1. Martin Brinkmann said on January 15, 2015 at 1:11 pm

      Too many links, it is there now.

      1. beemeup4 said on January 15, 2015 at 2:22 pm

        Thanks. I’ve added a few more entries to the list including traffic-based VPNs for light users who prefer VPN access which does not expire.

  8. beemeup4 said on January 15, 2015 at 12:16 pm

    Free VPNs:

    More reading:


    For people in Europe, ItsHidden offers a free PPTP VPN

    More free options:


    Paid VPNs:

    Personal note: Ridiculously fast speeds like all the time. Consistently maxes out my 60 mbps connection. Use the coupon codes for great discounts; usually less than $50 / year. Best non-free VPN I’ve tried so far.

    Private Internet Access:
    Personal note: This is the VPN I used before discovering VPN.AC. Also great speeds and slightly cheaper.

    1. Amir said on August 19, 2019 at 1:17 am

      Kaspersky Internet Security blocked FrootVPN’s purchase link:
      Kaspersky online scanner warned the same:

    2. robxx said on January 16, 2015 at 12:11 am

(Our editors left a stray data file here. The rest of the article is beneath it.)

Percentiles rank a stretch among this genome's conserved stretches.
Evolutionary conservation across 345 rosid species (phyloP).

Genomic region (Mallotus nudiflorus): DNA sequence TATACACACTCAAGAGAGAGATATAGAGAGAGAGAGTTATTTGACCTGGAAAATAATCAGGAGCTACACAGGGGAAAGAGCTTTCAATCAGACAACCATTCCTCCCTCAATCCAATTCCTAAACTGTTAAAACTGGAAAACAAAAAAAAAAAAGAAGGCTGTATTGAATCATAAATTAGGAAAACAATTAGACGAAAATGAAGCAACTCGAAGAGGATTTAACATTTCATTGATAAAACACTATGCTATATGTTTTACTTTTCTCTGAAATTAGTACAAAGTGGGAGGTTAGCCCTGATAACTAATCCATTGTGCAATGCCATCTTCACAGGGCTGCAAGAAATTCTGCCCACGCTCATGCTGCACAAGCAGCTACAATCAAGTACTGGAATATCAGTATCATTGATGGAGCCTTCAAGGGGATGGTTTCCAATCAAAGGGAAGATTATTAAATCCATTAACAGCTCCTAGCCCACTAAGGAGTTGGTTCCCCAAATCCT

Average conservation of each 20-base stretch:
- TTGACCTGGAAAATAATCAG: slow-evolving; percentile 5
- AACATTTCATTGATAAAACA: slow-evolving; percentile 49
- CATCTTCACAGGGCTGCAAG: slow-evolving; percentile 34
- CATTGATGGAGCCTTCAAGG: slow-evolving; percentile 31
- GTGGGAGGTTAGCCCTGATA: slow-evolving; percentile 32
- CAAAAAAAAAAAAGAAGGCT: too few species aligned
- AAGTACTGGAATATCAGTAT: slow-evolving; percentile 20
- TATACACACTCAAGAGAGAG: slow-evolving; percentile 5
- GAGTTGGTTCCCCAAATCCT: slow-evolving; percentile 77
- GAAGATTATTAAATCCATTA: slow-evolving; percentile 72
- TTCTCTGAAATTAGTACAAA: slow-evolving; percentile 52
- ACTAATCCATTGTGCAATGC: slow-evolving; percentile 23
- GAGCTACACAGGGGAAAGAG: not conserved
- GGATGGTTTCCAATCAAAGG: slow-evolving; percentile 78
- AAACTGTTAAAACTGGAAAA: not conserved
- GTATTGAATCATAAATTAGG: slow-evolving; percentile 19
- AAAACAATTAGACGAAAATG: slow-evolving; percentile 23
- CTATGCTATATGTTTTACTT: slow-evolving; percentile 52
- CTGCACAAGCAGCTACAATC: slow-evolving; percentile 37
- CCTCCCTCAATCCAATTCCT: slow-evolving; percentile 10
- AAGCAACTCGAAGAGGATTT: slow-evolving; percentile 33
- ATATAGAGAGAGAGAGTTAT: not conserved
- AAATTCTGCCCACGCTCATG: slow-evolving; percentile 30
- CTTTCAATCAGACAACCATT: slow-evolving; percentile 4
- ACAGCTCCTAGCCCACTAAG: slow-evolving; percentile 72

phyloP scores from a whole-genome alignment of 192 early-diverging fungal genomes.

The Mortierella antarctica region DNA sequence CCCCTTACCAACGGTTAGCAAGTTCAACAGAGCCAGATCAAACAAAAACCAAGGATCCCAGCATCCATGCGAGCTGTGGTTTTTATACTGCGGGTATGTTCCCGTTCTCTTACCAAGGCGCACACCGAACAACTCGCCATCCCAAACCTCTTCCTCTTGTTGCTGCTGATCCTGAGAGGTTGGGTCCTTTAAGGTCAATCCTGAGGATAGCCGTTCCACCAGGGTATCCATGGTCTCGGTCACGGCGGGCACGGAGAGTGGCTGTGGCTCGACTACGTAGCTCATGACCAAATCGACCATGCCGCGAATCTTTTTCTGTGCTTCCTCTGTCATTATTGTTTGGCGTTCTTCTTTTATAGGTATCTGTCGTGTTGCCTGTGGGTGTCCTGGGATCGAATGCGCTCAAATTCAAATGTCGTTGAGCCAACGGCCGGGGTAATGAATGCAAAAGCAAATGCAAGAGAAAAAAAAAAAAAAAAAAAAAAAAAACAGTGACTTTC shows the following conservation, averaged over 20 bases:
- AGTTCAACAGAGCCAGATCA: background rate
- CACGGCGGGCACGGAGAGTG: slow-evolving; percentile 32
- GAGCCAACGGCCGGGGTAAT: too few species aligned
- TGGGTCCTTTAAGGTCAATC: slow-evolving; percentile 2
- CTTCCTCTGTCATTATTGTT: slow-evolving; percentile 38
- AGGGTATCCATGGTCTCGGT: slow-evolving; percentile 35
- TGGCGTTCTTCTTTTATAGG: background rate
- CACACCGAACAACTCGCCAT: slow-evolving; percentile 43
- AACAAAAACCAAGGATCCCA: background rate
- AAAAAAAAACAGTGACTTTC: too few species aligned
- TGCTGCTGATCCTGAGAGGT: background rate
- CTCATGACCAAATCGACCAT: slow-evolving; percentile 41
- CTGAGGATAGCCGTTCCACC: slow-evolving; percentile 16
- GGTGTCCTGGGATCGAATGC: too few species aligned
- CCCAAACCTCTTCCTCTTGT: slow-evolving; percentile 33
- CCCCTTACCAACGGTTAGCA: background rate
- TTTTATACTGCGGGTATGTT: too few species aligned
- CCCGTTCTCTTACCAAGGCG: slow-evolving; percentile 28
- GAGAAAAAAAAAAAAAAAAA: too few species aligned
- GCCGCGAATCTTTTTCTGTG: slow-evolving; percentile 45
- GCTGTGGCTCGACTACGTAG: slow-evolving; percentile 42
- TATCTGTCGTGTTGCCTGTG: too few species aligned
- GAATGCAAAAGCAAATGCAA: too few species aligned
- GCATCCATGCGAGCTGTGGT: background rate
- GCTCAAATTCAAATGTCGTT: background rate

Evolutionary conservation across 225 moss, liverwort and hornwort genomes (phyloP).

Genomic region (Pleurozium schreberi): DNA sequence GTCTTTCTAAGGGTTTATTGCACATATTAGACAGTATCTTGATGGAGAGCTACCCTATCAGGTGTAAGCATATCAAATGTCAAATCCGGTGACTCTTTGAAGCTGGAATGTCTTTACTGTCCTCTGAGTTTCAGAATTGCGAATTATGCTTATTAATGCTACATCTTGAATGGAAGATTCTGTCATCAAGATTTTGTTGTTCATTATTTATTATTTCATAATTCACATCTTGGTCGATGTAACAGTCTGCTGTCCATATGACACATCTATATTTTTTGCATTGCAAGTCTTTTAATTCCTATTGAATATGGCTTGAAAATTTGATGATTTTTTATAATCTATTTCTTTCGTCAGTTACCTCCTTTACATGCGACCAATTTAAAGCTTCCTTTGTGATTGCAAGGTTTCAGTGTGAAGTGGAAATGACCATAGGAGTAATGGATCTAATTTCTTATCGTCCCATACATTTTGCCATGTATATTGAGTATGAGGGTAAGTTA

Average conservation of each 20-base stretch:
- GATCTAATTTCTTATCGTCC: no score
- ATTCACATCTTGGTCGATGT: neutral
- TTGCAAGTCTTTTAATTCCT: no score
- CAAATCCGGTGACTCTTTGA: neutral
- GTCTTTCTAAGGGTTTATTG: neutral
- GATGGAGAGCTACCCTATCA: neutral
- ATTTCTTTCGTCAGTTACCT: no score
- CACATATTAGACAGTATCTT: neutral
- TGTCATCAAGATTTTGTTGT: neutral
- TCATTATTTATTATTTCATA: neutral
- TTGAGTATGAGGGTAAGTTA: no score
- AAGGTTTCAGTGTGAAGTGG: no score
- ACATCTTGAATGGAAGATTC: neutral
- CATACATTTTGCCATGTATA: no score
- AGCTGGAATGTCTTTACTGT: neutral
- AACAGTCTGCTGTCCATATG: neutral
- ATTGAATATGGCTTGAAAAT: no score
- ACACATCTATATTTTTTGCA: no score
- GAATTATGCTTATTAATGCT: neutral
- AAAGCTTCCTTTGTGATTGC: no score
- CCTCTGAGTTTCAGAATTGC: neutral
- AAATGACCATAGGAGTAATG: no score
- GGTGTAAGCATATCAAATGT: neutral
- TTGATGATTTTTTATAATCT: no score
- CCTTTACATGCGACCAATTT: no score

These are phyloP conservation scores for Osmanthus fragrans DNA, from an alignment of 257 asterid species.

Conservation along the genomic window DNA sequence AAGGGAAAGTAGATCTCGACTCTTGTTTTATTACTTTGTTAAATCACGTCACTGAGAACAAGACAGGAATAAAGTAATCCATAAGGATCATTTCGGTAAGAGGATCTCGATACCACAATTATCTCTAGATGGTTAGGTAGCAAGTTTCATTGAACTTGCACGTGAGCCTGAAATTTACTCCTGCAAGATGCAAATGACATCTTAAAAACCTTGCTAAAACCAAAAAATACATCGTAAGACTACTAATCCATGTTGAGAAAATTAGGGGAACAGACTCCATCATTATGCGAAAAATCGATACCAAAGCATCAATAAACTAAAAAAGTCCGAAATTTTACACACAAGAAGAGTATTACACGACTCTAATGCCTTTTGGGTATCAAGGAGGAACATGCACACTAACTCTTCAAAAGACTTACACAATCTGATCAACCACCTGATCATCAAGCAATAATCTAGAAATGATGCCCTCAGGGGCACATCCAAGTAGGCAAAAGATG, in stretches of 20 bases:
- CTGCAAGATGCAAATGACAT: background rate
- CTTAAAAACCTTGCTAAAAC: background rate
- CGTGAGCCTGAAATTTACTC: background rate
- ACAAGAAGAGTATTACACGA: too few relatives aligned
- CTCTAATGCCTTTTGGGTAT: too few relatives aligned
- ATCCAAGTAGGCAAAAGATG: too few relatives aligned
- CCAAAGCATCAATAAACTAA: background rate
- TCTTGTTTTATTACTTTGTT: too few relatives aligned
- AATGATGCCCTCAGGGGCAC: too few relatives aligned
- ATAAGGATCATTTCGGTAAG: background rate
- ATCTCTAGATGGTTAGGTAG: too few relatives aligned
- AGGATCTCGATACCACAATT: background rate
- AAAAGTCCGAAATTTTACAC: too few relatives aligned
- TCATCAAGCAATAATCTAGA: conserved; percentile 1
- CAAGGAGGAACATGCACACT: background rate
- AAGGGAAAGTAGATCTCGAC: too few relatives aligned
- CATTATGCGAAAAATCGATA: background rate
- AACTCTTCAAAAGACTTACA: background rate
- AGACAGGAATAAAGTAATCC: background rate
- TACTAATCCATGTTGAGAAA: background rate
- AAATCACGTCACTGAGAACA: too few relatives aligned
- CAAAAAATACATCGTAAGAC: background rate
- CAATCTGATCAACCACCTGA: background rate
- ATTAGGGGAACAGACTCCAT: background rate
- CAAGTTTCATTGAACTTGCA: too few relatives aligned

another user here, can vouch for them. 60 mbps you say. How about 150? that’s what I’m getting.

  9. Tom Hawack said on January 15, 2015 at 11:04 am

    Amazing that a company has the nerve to proceed to tracking so deliberately, so cynically. If there is a legitimate call for boycott it is for sure of companies proceeding as Verizon. This is a true shame.

    Concerning a VPN alternative, be it PureVPN or others, is there a guide on VPN as a whole anyone would advise?. I am confronted to several questions, like for instance DNS provider (taken care of by VPN or does mine do the job, in which case DNS leaking issues), on/off VPN switch, country/I choice etc etc … PureVPN seems interesting but there are so many VPN providers on the market that it is really tough to make an objective choice. One thing seems certain : free VPN services should be avoided.

    1. Pants said on January 15, 2015 at 12:51 pm

      As to the amazing part … nothing amazing about it … most Americans only have a choice of one ISP (maybe 2). AT&T was also doing this but backed off – no doubt once Verizon has tested the waters and gotten away with it (and I can guarantee that the NSA/FBI/CIA etc like it), AT&T will resurrect theirs and then the argument will be basically lost. And then, god forbid, it will creep into other telco’s around the world (probably already is).

      1. Tom Hawack said on January 15, 2015 at 2:16 pm

        Well thanks, Pants.
        A final option is that you might operate your VPN in Tunnel Mode” : this is basically what I’d choose, moreover because I always thought VPN meant a tunnel mode as such. I ignored there could be several options. One reason more to be very cautious if/when I opt for a VPN. As Martin wrote here whatever the choice always better to try/test the service on the shortest plan available (when service is not free of course).